If you miss taking a birth control pill or simply take one at the wrong time, it will increase your odds of becoming pregnant. But you shouldn’t panic or assume that the protective benefit of therapy has completely vanished. The medications have some”forgiveness” because levels of the medication will stay in your blood during a gap.
Nonetheless, it’s important to keep in mind that the pill is not infallible.
Although it is 99 percent successful in women who take the pill on time daily, that figure drops to 91 percent in girls whose adherence is not as ideal. In the long run, the risk of pregnancy raises the more frequently you miss doses and also the wider the difference there is between doses. The type of oral contraceptive you are taking may lead.
And if you miss more than one dose each cycle or pill pack, the risk of pregnancy can become very real, indeed.
How Birth Control Pills Work
Cosmetic Dentistry work by providing your body with only enough hormones to suppress ovulation. When you take your pills as prescribed, your own body will have a steady source of to keep you from ovulating. We refer to this as maintaining the therapeutical drug level (or the amount by which a drug stays effective).
To achieve the optimum results, you’ll have to take one pill at the exact same time daily. Missing or delaying doses enables the therapeutic drug level to fall.
Over the course of one hour, the drop may not be significant. More than 24 hours, it could very well be.
Finally, there is a point where drug levels might be so reduced as to allow ovulation to happen. This can differ from person to person having some girls expelling the medication more quickly in their own system compared to others.
And because the pill does not end a pregnancy, the moment an egg has been released, pregnancy can occur.
Other Reasons Why Birth Control Pills Fails
In addition to missed or late doses, there are different things that may undermine the effectiveness of oral contraceptive. One of them:
- Progestin-only birth control pills (also referred to as the”mini-pill”) have far less forgiveness than the typical pills which contain both progestin and estrogen.
- Nausea, vomiting, or diarrhea may negate the effects of the pill by dissolving too much of the active drug from the body.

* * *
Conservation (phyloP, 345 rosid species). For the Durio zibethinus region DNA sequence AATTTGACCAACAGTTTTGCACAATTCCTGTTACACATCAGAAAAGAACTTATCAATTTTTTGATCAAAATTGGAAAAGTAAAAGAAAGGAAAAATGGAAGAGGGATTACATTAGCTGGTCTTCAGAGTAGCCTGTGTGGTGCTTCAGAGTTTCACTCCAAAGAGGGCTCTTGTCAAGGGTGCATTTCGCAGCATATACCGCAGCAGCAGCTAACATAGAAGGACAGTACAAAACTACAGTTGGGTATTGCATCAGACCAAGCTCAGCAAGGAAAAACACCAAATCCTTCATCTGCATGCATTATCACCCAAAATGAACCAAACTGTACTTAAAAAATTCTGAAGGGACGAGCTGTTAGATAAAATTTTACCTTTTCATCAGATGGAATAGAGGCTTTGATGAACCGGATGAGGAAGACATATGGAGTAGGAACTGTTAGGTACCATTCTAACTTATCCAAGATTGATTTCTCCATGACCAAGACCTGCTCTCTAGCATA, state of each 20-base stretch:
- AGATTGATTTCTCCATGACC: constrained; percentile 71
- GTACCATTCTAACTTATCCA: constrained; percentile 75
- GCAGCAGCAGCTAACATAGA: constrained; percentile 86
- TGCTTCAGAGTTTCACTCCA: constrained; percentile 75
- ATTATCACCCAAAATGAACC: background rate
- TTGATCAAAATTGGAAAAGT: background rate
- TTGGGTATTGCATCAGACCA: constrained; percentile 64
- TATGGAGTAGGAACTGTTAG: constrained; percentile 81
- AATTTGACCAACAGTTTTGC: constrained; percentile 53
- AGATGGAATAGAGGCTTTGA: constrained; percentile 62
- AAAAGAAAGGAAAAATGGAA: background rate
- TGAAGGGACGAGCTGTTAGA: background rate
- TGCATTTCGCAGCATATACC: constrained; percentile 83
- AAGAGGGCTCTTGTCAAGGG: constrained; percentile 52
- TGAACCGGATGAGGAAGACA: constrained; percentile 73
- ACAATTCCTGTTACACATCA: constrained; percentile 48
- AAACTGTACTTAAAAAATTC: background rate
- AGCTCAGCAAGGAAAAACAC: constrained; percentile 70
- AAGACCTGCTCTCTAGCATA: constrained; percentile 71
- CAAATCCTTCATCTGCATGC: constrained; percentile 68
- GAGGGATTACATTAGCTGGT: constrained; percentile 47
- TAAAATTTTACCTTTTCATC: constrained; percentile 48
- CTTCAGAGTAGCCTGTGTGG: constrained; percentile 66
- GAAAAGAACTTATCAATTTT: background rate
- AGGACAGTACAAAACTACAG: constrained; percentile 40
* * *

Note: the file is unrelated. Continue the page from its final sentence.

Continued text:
- Antibiotics can also interfere with the pill’s mechanism of action. Rifampin (Rifadin) and, to a lesser extent, penicillin, amoxicillin, ampicillin, sulfamethoxazole/trimethoprim(Bactrim), tetracycline, minocycline, metronidazole (Flagyl), and nitrofurantoin all have known interactions with oral contraceptive drugs.
In all such cases, complementary or back-up contraception should be considered, including the use of condoms, diaphragms, sponges, etc..
What To Do If You Miss a Dose
If you’re late taking a birth control pill, then do not panic. It’s only human to forget every now and then, and there’s absolutely no point in beating yourself up about it.
Instead, try to identify why you missed the dose. Was it caused by a change in your program? Was there an event or incident that distracted you? Did you rush off to work before realizing your mistake?
By pinpointing the cause, you can discover a way to avoid missing doses in the future, by simply changing your dosing program or providing yourself useful, daily reminders. If you are late taking the pill, here is what you need to do:
- Take a dose as soon as you remember. This may indicate doubling the dose if you missed an whole day. (Read the package insert for superior comprehension on how and when to double up or call your doctor’s office for assistance.)
- Use a backup method of birth control to help decrease your risk of pregnancy.
- Make a notation detailing what caused you to miss the dose. Maintaining a daily therapy diary is particularly beneficial when you are just beginning.